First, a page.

Be warned, Netflix’s newest original series is not for the faint of heart.
Unless you’re like me, whose fragile heart is masked by the thrilling rush of fresh, action-packed, based-on-a-true-story, terrifically insensitive while also historically grounded television. If you’re stuck endlessly scrolling through options and finding yourself searching for ideas to suggest to your significant other you're about to Netflix 'n' chill with, then look no further. "Narcos" is it. Trust me, I’m not your average chiller.
If you find yourself feeling uncool because you haven’t heard of "Narcos," it would be my pleasure to enlighten you and extend a formal invitation into the circle of badass-ness. About two weeks ago, Brazilian filmmaker Jose Padilha graced us with a new series he has centered around infamous Colombian drug lord, Pablo Escobar. As any other traditional Netflix series, the first 10 episodes came out in bulk -- the perfect recipe for your next lazy Sunday. And when you finish all 10, in 10 hours, you won’t just be questioning your life’s very purpose, you’ll be searching for teasers of season two that have just been approved on September 3.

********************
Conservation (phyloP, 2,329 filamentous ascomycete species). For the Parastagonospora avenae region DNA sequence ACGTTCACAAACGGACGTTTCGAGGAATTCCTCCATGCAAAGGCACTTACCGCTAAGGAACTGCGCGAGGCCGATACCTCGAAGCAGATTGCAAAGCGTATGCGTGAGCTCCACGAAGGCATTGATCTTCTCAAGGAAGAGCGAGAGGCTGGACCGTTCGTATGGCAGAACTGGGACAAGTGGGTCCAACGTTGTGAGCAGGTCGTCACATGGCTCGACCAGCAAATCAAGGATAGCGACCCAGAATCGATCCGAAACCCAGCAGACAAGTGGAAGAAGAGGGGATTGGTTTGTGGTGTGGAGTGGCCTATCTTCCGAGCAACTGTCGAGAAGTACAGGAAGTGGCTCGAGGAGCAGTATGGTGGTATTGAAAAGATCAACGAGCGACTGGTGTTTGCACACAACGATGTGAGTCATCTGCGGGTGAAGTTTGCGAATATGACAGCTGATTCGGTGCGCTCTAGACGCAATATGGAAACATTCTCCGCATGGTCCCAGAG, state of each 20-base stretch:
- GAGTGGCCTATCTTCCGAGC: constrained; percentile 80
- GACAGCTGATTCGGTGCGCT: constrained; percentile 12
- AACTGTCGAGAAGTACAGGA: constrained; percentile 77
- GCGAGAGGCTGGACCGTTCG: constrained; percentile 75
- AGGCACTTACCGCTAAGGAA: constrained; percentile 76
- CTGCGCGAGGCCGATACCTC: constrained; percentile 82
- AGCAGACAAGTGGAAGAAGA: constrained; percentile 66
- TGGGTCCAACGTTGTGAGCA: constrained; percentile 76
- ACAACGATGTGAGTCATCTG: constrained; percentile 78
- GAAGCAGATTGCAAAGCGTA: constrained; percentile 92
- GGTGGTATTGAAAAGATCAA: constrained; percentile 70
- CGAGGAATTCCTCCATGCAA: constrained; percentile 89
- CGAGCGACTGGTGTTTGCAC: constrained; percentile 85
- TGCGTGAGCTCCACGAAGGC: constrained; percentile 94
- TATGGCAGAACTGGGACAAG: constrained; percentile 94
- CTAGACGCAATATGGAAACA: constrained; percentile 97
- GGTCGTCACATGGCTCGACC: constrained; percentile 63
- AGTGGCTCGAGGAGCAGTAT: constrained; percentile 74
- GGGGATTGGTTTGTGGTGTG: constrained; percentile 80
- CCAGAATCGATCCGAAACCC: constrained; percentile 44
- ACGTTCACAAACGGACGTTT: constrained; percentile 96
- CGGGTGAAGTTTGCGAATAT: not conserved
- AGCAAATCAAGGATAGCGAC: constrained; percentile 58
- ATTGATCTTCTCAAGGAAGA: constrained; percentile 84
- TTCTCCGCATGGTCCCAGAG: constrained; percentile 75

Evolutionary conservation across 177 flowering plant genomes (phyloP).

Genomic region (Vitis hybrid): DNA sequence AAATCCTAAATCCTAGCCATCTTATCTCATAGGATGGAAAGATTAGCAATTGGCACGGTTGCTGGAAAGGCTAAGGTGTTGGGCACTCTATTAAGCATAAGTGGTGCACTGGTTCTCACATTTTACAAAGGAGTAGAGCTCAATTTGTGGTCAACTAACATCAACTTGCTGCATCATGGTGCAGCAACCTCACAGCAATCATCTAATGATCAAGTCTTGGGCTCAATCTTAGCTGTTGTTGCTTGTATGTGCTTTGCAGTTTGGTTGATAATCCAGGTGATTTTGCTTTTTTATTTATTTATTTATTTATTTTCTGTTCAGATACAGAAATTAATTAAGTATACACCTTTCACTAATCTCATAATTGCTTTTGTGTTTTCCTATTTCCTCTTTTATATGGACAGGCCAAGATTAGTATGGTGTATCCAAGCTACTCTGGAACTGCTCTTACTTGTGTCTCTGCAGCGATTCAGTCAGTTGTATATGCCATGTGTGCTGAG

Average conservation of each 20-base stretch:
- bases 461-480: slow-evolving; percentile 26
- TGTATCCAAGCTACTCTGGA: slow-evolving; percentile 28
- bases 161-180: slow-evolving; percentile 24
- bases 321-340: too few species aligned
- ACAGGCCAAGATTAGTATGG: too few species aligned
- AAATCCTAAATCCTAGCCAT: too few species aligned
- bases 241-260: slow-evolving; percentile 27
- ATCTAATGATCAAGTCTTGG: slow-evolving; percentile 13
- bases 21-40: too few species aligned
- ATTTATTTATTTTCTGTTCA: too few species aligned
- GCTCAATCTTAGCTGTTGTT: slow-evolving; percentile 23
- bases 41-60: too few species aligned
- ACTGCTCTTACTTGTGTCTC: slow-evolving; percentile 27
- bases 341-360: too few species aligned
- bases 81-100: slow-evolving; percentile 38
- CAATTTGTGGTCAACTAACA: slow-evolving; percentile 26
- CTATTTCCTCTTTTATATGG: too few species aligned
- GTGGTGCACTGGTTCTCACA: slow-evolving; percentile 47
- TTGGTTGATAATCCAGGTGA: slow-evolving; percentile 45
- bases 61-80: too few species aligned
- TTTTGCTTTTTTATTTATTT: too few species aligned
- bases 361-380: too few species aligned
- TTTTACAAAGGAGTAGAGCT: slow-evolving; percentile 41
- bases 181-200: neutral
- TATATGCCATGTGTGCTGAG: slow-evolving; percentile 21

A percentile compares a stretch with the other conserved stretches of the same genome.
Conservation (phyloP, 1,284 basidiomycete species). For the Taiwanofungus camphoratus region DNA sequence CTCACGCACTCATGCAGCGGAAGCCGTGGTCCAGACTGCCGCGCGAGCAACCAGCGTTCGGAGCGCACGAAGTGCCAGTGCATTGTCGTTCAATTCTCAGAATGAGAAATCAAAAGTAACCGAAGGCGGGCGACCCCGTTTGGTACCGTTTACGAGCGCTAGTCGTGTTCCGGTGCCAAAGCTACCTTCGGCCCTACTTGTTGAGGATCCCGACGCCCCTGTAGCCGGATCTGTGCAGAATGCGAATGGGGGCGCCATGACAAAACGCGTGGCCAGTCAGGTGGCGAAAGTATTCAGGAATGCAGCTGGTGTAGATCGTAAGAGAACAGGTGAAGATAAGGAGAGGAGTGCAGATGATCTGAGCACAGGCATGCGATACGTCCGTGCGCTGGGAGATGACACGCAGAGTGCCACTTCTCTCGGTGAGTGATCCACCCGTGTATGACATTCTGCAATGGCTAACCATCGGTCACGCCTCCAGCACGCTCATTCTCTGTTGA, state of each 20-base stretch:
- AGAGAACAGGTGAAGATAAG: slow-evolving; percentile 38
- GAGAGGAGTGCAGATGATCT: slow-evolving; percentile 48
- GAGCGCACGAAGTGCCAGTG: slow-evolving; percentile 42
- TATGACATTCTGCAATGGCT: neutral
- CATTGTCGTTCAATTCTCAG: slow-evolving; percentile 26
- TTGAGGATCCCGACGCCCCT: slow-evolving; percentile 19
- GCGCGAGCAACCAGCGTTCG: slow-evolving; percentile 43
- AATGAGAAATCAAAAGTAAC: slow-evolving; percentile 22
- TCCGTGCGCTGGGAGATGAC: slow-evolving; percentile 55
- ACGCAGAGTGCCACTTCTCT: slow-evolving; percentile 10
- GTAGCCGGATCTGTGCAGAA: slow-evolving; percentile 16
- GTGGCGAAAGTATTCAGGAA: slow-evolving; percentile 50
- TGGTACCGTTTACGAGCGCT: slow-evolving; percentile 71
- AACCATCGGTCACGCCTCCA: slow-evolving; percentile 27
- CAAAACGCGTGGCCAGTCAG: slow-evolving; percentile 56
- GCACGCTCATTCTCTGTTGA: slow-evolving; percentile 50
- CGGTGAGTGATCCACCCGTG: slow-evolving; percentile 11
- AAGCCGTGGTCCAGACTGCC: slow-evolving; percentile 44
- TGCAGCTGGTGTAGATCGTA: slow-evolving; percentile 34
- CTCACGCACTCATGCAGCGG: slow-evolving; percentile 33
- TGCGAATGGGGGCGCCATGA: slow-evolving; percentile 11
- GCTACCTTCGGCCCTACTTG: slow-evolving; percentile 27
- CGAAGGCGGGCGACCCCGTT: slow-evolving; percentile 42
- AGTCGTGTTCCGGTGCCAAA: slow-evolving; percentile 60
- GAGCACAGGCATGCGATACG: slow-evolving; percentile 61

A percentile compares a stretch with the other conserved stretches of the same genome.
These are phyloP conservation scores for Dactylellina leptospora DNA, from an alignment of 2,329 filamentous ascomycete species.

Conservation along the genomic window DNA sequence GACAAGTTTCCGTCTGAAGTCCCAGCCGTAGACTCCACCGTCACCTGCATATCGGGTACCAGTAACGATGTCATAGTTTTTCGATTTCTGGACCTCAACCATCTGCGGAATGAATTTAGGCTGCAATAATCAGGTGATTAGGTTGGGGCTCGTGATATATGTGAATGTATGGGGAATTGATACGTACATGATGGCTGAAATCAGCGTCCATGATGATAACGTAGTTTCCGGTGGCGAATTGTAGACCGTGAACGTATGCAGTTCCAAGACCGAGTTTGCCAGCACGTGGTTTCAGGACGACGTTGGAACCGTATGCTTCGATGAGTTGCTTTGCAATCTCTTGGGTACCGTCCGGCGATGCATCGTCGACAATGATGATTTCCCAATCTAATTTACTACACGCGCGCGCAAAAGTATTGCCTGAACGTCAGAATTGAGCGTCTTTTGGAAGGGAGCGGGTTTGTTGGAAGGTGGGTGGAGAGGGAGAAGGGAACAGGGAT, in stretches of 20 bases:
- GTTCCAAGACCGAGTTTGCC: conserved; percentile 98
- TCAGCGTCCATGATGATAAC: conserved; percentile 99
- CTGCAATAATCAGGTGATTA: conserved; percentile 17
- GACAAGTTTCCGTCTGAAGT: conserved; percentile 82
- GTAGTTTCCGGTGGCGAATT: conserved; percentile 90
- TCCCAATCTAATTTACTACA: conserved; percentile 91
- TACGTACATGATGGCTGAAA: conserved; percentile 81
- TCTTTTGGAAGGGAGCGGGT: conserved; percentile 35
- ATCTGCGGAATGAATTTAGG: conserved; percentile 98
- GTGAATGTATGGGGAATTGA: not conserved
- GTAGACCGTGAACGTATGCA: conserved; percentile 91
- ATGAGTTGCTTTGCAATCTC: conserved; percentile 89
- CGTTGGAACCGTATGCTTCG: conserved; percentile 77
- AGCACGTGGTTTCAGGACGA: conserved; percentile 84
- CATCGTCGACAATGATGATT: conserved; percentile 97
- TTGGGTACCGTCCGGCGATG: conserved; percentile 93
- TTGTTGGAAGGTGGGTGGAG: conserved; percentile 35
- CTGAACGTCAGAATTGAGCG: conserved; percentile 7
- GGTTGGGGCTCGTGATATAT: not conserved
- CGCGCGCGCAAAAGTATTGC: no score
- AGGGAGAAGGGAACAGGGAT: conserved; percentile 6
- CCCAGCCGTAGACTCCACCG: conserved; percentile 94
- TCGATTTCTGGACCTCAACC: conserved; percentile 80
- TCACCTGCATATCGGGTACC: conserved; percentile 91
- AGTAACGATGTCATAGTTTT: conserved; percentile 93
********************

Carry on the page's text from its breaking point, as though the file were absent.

The series follows the triumphs (at the great loss and demise of those in his way), and defeats of Escobar in his ruling of the Medellin drug cartel, specifically cocaine. Lots of it. Seriously, so much. Through the eyes of Escobar, we see his successes in stupid wealth, the support (and sometimes lack thereof) from his family, his manipulation within the Colombian government, and most importantly, his role in the production and widespread distribution of the highest quality cocaine the world had ever seen at the time. Escobar was living the life.
To balance the act, Padilha offers us the perspectives of Mexican and U.S. DEA agents whose mission it was to not only end Escobar’s drug trafficking, but to serve justice and to terminate everyone involved. The American insight gives us a break from the Spanish subtitles with educationally clever voiceovers that address the real happenings of the Escobar we learned about in 10th grade Latin American history. So, if you thought looking at your computer or TV screen for hours on end was depleting your brain cells, you’re wrong. "Narcos" gives us a great history recap while simultaneously exercising our nervous systems with a fantasy of guns, drugs, and money. What’s better?
My hope, provided that you're brave enough, is that you will go forth and Netflix. And that you will Netflix with "Narcos."